It is long been assumed that the odious practice of female genital mutilation was primarily limited to tribal enclaves in the least civilized areas of Africa and the most extreme sects of Islam.
But according to Great Britain's Health and Social Care Information Centre, nearly 1,000 cases of female genital mutilation were reported in hospitals across England in the months of October and November of last year.
In October 455 cases were reported and in November 466 cases of FGM were reported. The numbers for December have not yet been released.
The practice of female genital mutilation or “female circumcision’ has been illegal in the UK since 1985. However no one has been convicted in the recent uptick in the practice.
The barbaric act consists of partial or total removal of the external female genitalia and is done entirely for non-medical reasons.
It is most popular in parts of north and east Africa as well as in in the Middle East where it is performed on pre-pubescent girls and is thought to mark the passage into womanhood. The practice can lead to lifelong suffering and even death.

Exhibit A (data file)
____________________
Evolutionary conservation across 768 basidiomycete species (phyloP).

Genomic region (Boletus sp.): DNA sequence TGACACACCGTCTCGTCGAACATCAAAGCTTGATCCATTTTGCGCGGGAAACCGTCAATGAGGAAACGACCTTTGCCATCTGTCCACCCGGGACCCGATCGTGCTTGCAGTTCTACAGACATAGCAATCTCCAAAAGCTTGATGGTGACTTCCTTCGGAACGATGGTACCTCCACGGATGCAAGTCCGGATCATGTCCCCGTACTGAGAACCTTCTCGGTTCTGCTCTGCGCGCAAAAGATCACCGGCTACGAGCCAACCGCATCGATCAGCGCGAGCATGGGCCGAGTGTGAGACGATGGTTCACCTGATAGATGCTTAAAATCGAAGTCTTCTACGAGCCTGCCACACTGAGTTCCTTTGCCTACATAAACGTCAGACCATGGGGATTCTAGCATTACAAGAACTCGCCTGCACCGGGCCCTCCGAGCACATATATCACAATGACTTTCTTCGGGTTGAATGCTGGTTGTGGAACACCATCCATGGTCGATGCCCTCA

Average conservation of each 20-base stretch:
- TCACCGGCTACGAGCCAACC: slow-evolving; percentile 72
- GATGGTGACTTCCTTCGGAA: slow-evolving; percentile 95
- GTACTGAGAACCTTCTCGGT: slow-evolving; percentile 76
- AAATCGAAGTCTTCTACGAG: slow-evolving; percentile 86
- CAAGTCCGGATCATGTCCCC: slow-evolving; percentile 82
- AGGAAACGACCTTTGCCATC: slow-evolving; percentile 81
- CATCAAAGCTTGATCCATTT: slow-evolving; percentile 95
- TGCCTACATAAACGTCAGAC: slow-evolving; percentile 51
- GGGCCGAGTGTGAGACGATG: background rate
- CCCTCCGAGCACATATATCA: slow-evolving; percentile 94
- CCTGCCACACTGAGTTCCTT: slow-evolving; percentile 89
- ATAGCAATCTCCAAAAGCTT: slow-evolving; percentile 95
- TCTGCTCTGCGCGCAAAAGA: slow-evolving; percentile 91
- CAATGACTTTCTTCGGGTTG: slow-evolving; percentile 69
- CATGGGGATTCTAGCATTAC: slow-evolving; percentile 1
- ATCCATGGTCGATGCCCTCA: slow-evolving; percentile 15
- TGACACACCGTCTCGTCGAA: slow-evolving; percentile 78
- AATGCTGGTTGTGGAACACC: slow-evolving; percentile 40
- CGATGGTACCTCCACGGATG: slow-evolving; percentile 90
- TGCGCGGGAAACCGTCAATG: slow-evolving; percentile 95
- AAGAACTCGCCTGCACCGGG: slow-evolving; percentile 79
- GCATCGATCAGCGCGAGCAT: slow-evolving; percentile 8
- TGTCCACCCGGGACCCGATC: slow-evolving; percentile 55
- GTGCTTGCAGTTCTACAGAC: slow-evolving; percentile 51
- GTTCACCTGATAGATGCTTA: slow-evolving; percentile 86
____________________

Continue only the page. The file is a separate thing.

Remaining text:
The tradition is most prominent in the Islamic world although there is no mention of female circumcision in the Quran.
In a 2003 UNICEF survey it was found that 97 percent of married women in Egypt have undergone genital mutilation and Egypt’s Ministry of Health a Population found that more than half of girls between the ages of 10-18 had been circumcised
But we’re not talking about Egypt. We’re talking about England.
If this horrific kind of thing were happening with such frequency in the United States, it would be the top media story for months and a bipartisan coalition of politicians would have cracked down on the perpetrators long ago. However, with the rise of multiculturalism in Great Britain, authorities have less ability to crack down on these type of practices brought over from the Islamic world.
Islam is the fastest growing religion in Great Britain.